Art by Victoria Liu

Far before the words ‘vagina’ and 'clitoris' had to be spoken in hushed tones—or worse, euphemized out of existence—everyone knew how to find a clitoris. No, not just find it. Worship it.

We now live in a culture where female genitalia is politicized, yet hidden. It’s hard to believe that it was ever revered and celebrated. But lo-and-behold, there is a looooong history of vagina and clit worship!

In The Story of V: Opening Pandora's Box (a book that everyone who has or loves a vagina should read), Catherine Blackedge notes that the word ‘vagina’ didn’t appear in English until 1682. However, non-English speaking cultures revered the vag for a variety of reasons. We need to recapture that sentiment. From the clitoris’ 8,000 delicious nerve endings to the vagina being our source of life, female genitalia deserves some SERIOUS recognition.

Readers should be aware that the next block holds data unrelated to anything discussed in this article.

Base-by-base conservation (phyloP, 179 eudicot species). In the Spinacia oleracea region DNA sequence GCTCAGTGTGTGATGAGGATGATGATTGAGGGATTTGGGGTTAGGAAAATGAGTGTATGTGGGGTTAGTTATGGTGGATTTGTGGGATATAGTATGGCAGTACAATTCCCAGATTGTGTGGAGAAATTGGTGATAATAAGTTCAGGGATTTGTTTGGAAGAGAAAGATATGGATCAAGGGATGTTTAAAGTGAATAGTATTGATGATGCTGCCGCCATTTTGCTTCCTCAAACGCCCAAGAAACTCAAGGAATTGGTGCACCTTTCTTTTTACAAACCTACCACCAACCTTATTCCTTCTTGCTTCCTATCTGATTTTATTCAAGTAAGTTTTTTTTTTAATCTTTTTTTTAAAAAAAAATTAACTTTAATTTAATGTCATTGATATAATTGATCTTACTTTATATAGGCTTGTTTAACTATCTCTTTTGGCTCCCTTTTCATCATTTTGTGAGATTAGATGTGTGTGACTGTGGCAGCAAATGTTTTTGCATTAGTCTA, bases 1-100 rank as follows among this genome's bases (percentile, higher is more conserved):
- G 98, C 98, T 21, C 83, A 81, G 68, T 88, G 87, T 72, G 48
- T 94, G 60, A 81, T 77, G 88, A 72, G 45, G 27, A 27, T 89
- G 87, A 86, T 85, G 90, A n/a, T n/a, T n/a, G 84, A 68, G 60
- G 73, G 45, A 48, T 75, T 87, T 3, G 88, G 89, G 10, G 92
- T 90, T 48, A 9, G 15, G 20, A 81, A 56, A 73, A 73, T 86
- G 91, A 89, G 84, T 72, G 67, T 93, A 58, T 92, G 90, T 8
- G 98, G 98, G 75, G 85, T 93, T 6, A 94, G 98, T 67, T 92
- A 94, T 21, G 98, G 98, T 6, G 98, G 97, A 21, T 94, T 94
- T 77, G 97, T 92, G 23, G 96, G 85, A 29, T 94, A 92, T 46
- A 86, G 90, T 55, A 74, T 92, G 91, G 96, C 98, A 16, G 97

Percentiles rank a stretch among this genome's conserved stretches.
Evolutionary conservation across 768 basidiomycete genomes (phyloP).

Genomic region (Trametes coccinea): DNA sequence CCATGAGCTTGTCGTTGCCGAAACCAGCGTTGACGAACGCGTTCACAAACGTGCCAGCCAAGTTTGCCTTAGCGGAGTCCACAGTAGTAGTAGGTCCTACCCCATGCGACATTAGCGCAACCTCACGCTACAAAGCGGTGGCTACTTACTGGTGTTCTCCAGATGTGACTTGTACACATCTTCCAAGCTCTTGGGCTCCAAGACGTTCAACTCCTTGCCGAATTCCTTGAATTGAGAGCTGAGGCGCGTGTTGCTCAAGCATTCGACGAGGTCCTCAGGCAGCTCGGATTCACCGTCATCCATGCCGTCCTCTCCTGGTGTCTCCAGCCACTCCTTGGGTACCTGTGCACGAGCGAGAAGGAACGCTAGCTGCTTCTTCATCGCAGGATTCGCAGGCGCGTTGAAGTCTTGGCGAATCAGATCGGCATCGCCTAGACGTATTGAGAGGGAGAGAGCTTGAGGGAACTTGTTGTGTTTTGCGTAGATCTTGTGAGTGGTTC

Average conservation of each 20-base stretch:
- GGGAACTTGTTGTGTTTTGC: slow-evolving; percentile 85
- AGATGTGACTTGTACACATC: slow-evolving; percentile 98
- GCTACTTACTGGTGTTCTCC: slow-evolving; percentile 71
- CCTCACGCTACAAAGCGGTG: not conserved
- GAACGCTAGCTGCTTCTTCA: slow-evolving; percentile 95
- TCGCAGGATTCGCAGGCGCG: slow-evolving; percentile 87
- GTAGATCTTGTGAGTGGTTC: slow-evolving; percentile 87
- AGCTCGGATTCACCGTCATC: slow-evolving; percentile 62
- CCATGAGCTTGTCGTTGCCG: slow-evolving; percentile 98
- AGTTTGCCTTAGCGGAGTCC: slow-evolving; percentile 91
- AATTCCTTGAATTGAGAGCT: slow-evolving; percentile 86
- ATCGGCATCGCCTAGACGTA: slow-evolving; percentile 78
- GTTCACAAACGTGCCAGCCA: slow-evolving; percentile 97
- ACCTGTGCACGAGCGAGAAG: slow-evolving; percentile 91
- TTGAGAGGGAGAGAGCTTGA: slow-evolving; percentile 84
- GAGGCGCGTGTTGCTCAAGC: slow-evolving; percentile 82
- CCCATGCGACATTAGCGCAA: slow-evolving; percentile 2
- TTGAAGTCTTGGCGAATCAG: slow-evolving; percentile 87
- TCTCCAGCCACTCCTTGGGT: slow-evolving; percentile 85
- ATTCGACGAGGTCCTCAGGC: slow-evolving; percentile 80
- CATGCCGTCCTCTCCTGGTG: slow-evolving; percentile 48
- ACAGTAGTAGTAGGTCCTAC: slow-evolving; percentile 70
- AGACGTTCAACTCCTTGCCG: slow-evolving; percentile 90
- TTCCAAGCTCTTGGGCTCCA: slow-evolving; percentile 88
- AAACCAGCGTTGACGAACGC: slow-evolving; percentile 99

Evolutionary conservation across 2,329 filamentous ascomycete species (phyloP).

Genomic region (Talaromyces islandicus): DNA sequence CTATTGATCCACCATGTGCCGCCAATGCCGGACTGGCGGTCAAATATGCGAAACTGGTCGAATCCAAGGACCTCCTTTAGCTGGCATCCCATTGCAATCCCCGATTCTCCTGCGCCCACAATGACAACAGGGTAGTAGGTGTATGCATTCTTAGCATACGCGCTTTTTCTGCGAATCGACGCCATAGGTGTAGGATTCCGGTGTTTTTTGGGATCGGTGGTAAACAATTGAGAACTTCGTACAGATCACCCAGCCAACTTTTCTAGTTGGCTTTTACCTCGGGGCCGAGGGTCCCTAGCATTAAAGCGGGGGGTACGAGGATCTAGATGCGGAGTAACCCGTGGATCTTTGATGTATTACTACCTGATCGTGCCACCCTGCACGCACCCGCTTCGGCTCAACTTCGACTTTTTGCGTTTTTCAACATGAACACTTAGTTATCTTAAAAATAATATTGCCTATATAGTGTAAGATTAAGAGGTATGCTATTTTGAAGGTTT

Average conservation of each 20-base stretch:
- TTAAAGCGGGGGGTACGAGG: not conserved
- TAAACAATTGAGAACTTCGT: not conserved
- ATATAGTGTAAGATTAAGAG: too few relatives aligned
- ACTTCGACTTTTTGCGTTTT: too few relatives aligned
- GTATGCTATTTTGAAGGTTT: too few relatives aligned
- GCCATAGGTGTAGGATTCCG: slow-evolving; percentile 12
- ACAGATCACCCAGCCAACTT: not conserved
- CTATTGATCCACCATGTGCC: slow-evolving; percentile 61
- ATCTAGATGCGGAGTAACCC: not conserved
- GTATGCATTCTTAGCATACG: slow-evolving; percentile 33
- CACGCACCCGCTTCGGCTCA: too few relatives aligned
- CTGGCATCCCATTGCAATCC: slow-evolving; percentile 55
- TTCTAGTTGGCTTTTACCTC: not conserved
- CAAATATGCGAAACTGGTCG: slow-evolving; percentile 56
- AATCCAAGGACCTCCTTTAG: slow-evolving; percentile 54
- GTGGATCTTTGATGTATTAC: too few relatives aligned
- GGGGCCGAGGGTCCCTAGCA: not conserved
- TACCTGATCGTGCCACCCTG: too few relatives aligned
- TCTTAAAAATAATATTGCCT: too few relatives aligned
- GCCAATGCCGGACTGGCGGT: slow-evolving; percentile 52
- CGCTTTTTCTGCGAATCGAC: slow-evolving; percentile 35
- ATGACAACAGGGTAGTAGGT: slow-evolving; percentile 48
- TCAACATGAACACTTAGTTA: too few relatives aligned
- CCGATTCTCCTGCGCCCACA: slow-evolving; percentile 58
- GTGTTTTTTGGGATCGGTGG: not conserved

As A Cosmic Source

Considering the vagina’s role in producing life, it comes to no surprise that in Hindu philosophy, the vagina symbolizes formation of humanity.

In traditional Hindu culture, the embodiment of life itself is distinctly female. The Hindu goddess Shakti represents the divine and cosmic energy from which we are all created. Certain texts like the Kama Sutra refer to the vagina or the “yoni” as a “sacred area, an occult religion worthy of reverence,” and “a symbol of the cosmic mysteries.”

While they value femininity in all of its diversity, texts like the Kama Sutra have been subject to many rewritings and reinterpretations that have muddled their true meaning.

Crops, Fertility, And Warding Off Evil

But it’s not just the vagina as a force, the physical vagina and vulva has often had its own distinct influence. To understand just how willing we once were to embrace the vagina, it helps to look at the goddess Ishtar. As far back as 3500 BCE Ishtar was recognized as the Mesopotamian goddess of  love, beauty, sex, desire, fertility, war, combat, and politics—a formidable figure indeed. To celebrate the festival of Thesmophoria, honey and sesame cakes a triangular shape called “mylloi”, representing Ishtar’s vagina, were given out freely. Vagina cakes were just a part of the celebration.